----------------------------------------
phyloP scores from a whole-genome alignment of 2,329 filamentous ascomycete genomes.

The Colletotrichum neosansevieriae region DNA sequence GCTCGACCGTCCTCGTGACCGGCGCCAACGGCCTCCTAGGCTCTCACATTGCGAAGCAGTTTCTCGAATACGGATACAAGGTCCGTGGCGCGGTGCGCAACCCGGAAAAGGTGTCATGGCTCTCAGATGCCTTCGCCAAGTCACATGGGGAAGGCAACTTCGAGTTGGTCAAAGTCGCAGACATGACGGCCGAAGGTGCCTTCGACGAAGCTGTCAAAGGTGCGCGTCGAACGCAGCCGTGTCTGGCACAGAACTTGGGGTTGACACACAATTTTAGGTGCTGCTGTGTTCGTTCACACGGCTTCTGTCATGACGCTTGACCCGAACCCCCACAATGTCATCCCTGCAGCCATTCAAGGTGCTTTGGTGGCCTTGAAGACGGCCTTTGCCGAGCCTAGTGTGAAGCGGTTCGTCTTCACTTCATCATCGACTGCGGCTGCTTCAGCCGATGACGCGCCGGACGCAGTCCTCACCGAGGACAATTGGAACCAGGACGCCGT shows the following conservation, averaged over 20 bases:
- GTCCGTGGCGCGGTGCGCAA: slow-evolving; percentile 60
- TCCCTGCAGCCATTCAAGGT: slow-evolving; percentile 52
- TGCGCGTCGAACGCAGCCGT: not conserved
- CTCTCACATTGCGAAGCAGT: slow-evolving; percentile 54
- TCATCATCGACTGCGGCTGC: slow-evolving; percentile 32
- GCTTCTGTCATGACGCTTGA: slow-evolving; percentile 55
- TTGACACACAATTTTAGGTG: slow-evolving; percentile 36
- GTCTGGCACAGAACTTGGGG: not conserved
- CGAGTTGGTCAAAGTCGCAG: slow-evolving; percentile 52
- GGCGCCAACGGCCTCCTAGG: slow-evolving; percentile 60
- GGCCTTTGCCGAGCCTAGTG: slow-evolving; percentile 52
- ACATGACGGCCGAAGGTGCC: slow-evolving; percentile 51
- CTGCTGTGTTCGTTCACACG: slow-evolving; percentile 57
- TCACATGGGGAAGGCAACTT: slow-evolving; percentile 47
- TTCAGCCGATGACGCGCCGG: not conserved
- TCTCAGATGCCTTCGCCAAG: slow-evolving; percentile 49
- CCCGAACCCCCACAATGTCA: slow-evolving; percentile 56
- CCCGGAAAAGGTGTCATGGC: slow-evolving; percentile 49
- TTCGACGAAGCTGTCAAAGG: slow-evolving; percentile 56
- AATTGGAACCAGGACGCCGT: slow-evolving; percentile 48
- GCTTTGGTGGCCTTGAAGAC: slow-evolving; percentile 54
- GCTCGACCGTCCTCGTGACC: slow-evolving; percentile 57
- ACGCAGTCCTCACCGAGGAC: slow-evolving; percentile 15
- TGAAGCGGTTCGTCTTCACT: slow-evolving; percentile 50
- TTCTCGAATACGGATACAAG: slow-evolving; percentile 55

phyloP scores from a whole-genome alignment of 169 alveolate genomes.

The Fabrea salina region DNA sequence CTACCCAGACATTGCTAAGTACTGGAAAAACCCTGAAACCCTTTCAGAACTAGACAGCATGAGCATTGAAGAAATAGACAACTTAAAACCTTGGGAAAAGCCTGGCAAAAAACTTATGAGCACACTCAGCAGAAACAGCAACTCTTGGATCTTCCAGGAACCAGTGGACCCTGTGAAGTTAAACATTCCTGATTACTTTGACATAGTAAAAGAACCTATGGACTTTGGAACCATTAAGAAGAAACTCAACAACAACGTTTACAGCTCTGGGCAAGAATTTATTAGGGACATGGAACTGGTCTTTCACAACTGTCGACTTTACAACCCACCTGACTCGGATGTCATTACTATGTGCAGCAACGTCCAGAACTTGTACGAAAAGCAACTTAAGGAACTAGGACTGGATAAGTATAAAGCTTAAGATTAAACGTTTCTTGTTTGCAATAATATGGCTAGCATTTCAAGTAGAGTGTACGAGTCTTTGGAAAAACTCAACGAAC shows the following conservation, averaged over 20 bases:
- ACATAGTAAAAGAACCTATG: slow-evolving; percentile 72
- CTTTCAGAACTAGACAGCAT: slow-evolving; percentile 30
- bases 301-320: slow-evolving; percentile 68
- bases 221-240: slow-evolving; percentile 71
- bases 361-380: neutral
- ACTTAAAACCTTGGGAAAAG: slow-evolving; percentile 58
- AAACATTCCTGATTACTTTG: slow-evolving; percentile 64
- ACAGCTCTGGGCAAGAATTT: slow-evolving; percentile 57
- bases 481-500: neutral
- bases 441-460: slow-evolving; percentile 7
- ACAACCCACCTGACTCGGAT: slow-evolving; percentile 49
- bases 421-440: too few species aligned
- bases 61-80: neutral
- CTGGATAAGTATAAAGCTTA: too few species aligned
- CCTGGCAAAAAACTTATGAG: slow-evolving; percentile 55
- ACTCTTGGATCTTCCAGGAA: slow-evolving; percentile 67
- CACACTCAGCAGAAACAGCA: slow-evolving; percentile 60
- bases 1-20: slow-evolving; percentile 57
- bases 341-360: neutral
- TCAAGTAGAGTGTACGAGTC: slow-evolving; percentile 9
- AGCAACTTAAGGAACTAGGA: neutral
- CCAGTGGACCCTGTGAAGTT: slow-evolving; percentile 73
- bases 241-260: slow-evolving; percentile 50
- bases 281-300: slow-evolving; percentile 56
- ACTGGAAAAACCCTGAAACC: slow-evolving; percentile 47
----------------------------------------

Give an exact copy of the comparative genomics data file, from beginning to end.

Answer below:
phyloP scores from a whole-genome alignment of 2,329 filamentous ascomycete genomes.

The Colletotrichum neosansevieriae region DNA sequence GCTCGACCGTCCTCGTGACCGGCGCCAACGGCCTCCTAGGCTCTCACATTGCGAAGCAGTTTCTCGAATACGGATACAAGGTCCGTGGCGCGGTGCGCAACCCGGAAAAGGTGTCATGGCTCTCAGATGCCTTCGCCAAGTCACATGGGGAAGGCAACTTCGAGTTGGTCAAAGTCGCAGACATGACGGCCGAAGGTGCCTTCGACGAAGCTGTCAAAGGTGCGCGTCGAACGCAGCCGTGTCTGGCACAGAACTTGGGGTTGACACACAATTTTAGGTGCTGCTGTGTTCGTTCACACGGCTTCTGTCATGACGCTTGACCCGAACCCCCACAATGTCATCCCTGCAGCCATTCAAGGTGCTTTGGTGGCCTTGAAGACGGCCTTTGCCGAGCCTAGTGTGAAGCGGTTCGTCTTCACTTCATCATCGACTGCGGCTGCTTCAGCCGATGACGCGCCGGACGCAGTCCTCACCGAGGACAATTGGAACCAGGACGCCGT shows the following conservation, averaged over 20 bases:
- GTCCGTGGCGCGGTGCGCAA: slow-evolving; percentile 60
- TCCCTGCAGCCATTCAAGGT: slow-evolving; percentile 52
- TGCGCGTCGAACGCAGCCGT: not conserved
- CTCTCACATTGCGAAGCAGT: slow-evolving; percentile 54
- TCATCATCGACTGCGGCTGC: slow-evolving; percentile 32
- GCTTCTGTCATGACGCTTGA: slow-evolving; percentile 55
- TTGACACACAATTTTAGGTG: slow-evolving; percentile 36
- GTCTGGCACAGAACTTGGGG: not conserved
- CGAGTTGGTCAAAGTCGCAG: slow-evolving; percentile 52
- GGCGCCAACGGCCTCCTAGG: slow-evolving; percentile 60
- GGCCTTTGCCGAGCCTAGTG: slow-evolving; percentile 52
- ACATGACGGCCGAAGGTGCC: slow-evolving; percentile 51
- CTGCTGTGTTCGTTCACACG: slow-evolving; percentile 57
- TCACATGGGGAAGGCAACTT: slow-evolving; percentile 47
- TTCAGCCGATGACGCGCCGG: not conserved
- TCTCAGATGCCTTCGCCAAG: slow-evolving; percentile 49
- CCCGAACCCCCACAATGTCA: slow-evolving; percentile 56
- CCCGGAAAAGGTGTCATGGC: slow-evolving; percentile 49
- TTCGACGAAGCTGTCAAAGG: slow-evolving; percentile 56
- AATTGGAACCAGGACGCCGT: slow-evolving; percentile 48
- GCTTTGGTGGCCTTGAAGAC: slow-evolving; percentile 54
- GCTCGACCGTCCTCGTGACC: slow-evolving; percentile 57
- ACGCAGTCCTCACCGAGGAC: slow-evolving; percentile 15
- TGAAGCGGTTCGTCTTCACT: slow-evolving; percentile 50
- TTCTCGAATACGGATACAAG: slow-evolving; percentile 55

phyloP scores from a whole-genome alignment of 169 alveolate genomes.

The Fabrea salina region DNA sequence CTACCCAGACATTGCTAAGTACTGGAAAAACCCTGAAACCCTTTCAGAACTAGACAGCATGAGCATTGAAGAAATAGACAACTTAAAACCTTGGGAAAAGCCTGGCAAAAAACTTATGAGCACACTCAGCAGAAACAGCAACTCTTGGATCTTCCAGGAACCAGTGGACCCTGTGAAGTTAAACATTCCTGATTACTTTGACATAGTAAAAGAACCTATGGACTTTGGAACCATTAAGAAGAAACTCAACAACAACGTTTACAGCTCTGGGCAAGAATTTATTAGGGACATGGAACTGGTCTTTCACAACTGTCGACTTTACAACCCACCTGACTCGGATGTCATTACTATGTGCAGCAACGTCCAGAACTTGTACGAAAAGCAACTTAAGGAACTAGGACTGGATAAGTATAAAGCTTAAGATTAAACGTTTCTTGTTTGCAATAATATGGCTAGCATTTCAAGTAGAGTGTACGAGTCTTTGGAAAAACTCAACGAAC shows the following conservation, averaged over 20 bases:
- ACATAGTAAAAGAACCTATG: slow-evolving; percentile 72
- CTTTCAGAACTAGACAGCAT: slow-evolving; percentile 30
- bases 301-320: slow-evolving; percentile 68
- bases 221-240: slow-evolving; percentile 71
- bases 361-380: neutral
- ACTTAAAACCTTGGGAAAAG: slow-evolving; percentile 58
- AAACATTCCTGATTACTTTG: slow-evolving; percentile 64
- ACAGCTCTGGGCAAGAATTT: slow-evolving; percentile 57
- bases 481-500: neutral
- bases 441-460: slow-evolving; percentile 7
- ACAACCCACCTGACTCGGAT: slow-evolving; percentile 49
- bases 421-440: too few species aligned
- bases 61-80: neutral
- CTGGATAAGTATAAAGCTTA: too few species aligned
- CCTGGCAAAAAACTTATGAG: slow-evolving; percentile 55
- ACTCTTGGATCTTCCAGGAA: slow-evolving; percentile 67
- CACACTCAGCAGAAACAGCA: slow-evolving; percentile 60
- bases 1-20: slow-evolving; percentile 57
- bases 341-360: neutral
- TCAAGTAGAGTGTACGAGTC: slow-evolving; percentile 9
- AGCAACTTAAGGAACTAGGA: neutral
- CCAGTGGACCCTGTGAAGTT: slow-evolving; percentile 73
- bases 241-260: slow-evolving; percentile 50
- bases 281-300: slow-evolving; percentile 56
- ACTGGAAAAACCCTGAAACC: slow-evolving; percentile 47